The legacy of Silk Road bears a rich history of centuries of culture, trade, mutual agreements and literature. It was the way to different civilizations through difficult roads of rough paths, yet in a way so beautiful it can arouse senses of every man.
Zhang Qian, a diplomat of Han Dynasty, in 138 B.C went on a mission to the western part of China, Yuezhi province- the border of China and the Parthian Empire of Persia- to persuade them to form an alliance with Han dynasty. Although, the mission failed, however Zhang Qian discovered something that changed the history of commerce and trade and formed a route from China to Roman Empire.
He noticed a stronger, much larger breed of (Persian) horses, which were not available back home. In his reports to officials his observations made Han dynasty become eager to trade their special and one of a kind silk for those horses in order to strengthen their army. Of course, at that time Persia was already trading with India and western part of China from 5th century B.C.
The routes of Silk Road – as seen below- started from Changan city (Modern Xian) in the northern center of China. It then went along the Big Wall and after it finished diverged into three separate road in the western regions of China (Turfan, Dunhuang and Khotan) then Dunhuang and Khotan met each other in Kashgar near the border. It then passed Pamirs Mountains and came to Persia and passed Samarkand, Balkh, Merv and Nishapur, Rayy, Ecbatana, Tabriz on its way. Then it diverged into two parts, one went to north eastern part of Roman Empire (near Black Sea) and the other went to different parts of Roman Empire. The other road from Turfan went from above Caspian Sea to Black sea and Roman Empire.
The Ancient Silk Road Map
The title of “Silk Road” was coined in 1877 by the German geographer, Ferdinand von Richtofen. The Silk Road routes remained one of the main trade routes of the world, specially before the maritime trade, until 1453 A.D when the Ottoman Empire boycotted trade with China and closed them.
After the traders left these ancient routes, new visitors began to spread among these wild paths, the historians, the geographer, the archeologists and many curious tourists who wondered about the mysterious lands, which once made the world become united and unique. Many wars, disputes, stories of sharing of culture, language and literature happened there. People of different countries came together there to meet each other halfway and to share their lives, their culture, their collective conscious and their goods.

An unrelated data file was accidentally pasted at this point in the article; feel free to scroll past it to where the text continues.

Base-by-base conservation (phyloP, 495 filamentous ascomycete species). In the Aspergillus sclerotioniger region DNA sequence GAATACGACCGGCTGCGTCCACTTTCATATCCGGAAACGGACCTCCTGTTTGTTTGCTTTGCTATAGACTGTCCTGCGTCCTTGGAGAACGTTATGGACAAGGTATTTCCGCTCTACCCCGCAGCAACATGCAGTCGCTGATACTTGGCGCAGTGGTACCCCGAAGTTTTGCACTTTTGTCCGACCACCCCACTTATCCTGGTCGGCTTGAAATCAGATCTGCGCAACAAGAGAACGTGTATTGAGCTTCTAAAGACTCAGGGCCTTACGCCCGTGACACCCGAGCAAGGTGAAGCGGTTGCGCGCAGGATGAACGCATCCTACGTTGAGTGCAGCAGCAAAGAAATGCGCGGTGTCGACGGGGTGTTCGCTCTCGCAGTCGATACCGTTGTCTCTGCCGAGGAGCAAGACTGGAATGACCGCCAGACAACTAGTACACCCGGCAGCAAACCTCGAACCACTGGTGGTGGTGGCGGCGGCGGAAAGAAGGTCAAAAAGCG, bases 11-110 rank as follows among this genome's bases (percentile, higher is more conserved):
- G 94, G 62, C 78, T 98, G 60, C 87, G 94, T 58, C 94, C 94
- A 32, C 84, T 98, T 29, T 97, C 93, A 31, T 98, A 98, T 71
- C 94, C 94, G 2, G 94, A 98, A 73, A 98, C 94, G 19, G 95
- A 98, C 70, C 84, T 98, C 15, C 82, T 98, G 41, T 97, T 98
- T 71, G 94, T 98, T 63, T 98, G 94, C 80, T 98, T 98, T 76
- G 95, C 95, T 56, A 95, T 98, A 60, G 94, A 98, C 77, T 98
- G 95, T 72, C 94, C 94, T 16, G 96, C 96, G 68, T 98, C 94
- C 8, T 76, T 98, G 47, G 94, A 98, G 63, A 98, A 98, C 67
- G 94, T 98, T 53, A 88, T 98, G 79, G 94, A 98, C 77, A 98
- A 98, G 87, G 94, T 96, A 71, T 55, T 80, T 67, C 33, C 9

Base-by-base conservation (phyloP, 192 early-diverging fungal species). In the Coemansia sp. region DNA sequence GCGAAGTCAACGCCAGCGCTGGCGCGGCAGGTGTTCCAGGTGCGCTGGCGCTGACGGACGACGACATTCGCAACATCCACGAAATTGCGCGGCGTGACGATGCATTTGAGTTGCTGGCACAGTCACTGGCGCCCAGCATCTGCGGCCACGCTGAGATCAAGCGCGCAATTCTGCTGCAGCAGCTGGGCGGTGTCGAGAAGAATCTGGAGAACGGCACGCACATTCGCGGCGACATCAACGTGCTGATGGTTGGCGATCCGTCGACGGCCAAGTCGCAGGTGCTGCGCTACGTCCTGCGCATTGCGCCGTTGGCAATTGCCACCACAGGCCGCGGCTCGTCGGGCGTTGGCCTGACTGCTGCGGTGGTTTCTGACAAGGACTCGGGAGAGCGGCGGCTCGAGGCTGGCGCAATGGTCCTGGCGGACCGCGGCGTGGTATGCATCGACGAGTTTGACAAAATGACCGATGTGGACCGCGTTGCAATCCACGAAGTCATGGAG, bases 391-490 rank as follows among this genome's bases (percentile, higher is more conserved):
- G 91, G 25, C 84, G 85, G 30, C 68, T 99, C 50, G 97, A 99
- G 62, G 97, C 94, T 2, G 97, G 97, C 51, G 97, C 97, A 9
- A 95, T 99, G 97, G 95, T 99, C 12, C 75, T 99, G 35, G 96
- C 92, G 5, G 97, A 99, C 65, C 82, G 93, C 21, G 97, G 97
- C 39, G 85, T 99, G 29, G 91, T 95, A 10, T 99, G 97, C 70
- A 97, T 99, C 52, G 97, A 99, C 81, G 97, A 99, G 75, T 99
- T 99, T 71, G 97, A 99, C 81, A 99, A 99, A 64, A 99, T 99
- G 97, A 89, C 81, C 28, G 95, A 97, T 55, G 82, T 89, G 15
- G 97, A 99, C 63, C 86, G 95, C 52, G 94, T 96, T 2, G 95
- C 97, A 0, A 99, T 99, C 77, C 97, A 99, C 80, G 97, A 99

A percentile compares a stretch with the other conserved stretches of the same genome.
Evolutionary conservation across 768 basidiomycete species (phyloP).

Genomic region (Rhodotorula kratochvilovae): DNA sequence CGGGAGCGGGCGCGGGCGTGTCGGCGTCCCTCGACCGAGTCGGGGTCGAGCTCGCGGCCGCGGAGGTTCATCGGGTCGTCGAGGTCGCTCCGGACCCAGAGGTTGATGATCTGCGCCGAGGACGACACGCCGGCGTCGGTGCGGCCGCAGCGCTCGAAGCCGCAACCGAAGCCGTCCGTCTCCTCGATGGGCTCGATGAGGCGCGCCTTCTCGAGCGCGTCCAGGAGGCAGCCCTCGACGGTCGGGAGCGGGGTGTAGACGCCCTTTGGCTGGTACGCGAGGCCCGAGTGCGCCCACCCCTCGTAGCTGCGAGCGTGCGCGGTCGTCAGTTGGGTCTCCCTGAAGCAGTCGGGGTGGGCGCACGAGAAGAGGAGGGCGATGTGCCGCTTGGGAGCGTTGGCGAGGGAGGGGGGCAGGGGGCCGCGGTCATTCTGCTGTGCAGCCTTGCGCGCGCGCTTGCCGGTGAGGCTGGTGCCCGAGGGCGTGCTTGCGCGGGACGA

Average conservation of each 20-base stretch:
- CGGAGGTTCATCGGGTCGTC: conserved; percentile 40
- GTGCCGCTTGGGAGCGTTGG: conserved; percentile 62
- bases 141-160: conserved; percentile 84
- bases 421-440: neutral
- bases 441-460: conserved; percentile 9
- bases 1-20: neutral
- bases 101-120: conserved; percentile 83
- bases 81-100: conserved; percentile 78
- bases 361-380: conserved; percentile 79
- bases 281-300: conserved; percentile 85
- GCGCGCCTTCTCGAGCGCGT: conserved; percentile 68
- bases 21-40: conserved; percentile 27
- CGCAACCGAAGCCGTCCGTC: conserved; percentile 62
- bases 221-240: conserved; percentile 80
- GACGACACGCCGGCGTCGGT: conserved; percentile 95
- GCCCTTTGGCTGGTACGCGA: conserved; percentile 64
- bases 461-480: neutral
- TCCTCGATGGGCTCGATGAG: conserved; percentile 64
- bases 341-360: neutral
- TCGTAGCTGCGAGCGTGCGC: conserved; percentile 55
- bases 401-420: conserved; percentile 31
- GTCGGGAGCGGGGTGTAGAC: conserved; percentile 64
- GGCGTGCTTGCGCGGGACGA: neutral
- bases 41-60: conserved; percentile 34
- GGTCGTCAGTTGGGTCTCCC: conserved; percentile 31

Modern China and Silk Road 2.0
The World Bank data shows the gradual decline in GDP growth of China since 2007 which has fell from 14.7 to 6.689 in 2016. The element, alone signals that years ahead will be less profitable and more troubling for Chinese government.
The years of burning coal in China that brought the highest surge in GDP, has had its negative outcomes, too. According to Reuters, “China is under pressure this year to meet politically important 2017 air quality targets. It aimed to cut 2012 levels of PM2.5 by more than a quarter in the Beijing-Tianjin-Hebei region and bring average concentrations down to 60 micrograms per cubic meter in the Chinese capital in 2017. But PM2.5 averages rose in the first seven months of the year as a result of near record-high smog in January and February, which China blamed on “unfavorable weather conditions”.
On October, Forbes predicted that forced regulations regarding the air pollution and the program of “Quality, rather than Quantity, will make the Chinese government shut down tens of thousands of factories.
All these facts along with several other factors indicate that China may struggle as one of the world’s leading economies in the future. One important factor should not be overlooked here, is that china has a population of 1.409 billion. This is what makes it the world’s second leading economy after US of America, and its GDP per capita is USD 8,123 as opposed to USD 57,638 of USA.